What is urothelial carcinoma?
Urothelial carcinoma, more commonly referred to as bladder cancer, occurs when the urothelial cells on the inner lining of the bladder mutate and begin to multiply out of control, eventually forming a tumor. These cells are also found in the urethra, renal pelvis, and ureters, meaning that this cancer can form there as well.
What are the symptoms of urothelial carcinoma?
Common signs and symptoms of this cancer include:
- Blood in the urine
- Pain during urination
- Changes in bladder habits (urinating more/less frequently)
- Loss of appetite
- Unintentional weight loss
- Bone pain
- Swollen feet
- Fatigue and weakness
- Inability to urinate
- Pain on one side in the lower back
What causes urothelial carcinoma?
Medical professionals are unsure as to what exactly causes this cancer. They know that the urothelial cells are mutated and multiply out of control, but they do not know why this happens. However, they have identified a number of risk factors, such as smoking, exposure to certain chemicals and substances, certain medications, arsenic in drinking water, being older than 55, being Caucasian, having a personal history of bladder cancer, being male, chronic bladder infections, and genetics.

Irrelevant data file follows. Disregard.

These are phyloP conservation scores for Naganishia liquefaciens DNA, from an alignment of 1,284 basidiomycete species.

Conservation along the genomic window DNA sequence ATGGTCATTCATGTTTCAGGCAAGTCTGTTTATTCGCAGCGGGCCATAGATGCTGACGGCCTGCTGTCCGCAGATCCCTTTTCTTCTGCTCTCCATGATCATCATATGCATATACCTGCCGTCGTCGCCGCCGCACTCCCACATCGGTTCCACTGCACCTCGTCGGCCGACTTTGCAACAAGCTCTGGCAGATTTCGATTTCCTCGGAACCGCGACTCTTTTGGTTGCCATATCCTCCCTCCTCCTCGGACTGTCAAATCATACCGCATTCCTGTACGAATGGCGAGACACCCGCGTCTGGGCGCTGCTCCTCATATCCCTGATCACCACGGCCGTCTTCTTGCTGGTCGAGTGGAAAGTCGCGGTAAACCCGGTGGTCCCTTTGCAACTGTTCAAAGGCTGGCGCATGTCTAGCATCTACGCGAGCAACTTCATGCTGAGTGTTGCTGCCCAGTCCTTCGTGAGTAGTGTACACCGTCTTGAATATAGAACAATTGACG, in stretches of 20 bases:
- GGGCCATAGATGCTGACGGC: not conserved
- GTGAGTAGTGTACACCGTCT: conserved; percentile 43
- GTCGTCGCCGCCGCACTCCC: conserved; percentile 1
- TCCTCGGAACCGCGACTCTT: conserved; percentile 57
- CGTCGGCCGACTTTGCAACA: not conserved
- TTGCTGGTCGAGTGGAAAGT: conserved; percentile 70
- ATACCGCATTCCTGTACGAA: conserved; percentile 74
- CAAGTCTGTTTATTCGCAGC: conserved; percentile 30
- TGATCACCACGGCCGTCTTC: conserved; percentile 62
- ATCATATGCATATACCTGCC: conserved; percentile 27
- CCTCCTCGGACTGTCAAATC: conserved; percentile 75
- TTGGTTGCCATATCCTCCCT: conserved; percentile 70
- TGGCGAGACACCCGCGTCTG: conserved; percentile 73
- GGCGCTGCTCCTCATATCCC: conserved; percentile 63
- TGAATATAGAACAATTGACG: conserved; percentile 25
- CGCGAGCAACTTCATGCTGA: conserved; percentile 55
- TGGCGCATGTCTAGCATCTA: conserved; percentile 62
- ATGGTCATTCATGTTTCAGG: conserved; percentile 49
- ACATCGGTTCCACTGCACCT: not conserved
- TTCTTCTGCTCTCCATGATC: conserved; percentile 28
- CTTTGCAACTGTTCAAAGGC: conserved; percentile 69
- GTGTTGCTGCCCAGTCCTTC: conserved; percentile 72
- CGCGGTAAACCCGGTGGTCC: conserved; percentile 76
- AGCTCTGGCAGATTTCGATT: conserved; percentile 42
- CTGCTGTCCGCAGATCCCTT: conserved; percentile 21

How is urothelial carcinoma diagnosed?
This cancer is often diagnosed after patients notice blood in their urine and bring the concern to their doctors. In order to diagnose urothelial carcinoma, doctors will look through a patient’s medical history and perform a physical examination before conducting lab tests. These tests include urinalysis, urine cytology, urine tumor marker tests, urine culture, cystoscopy, transurethral resection of bladder tumor, and imaging tests.
What are the treatments for urothelial carcinoma?
Doctors will decide the best treatment based on the stage of the cancer, the patient’s overall health, and patient preference. Possible treatment options include:
- Targeted therapy
- Radiation therapy
- Intravesical therapy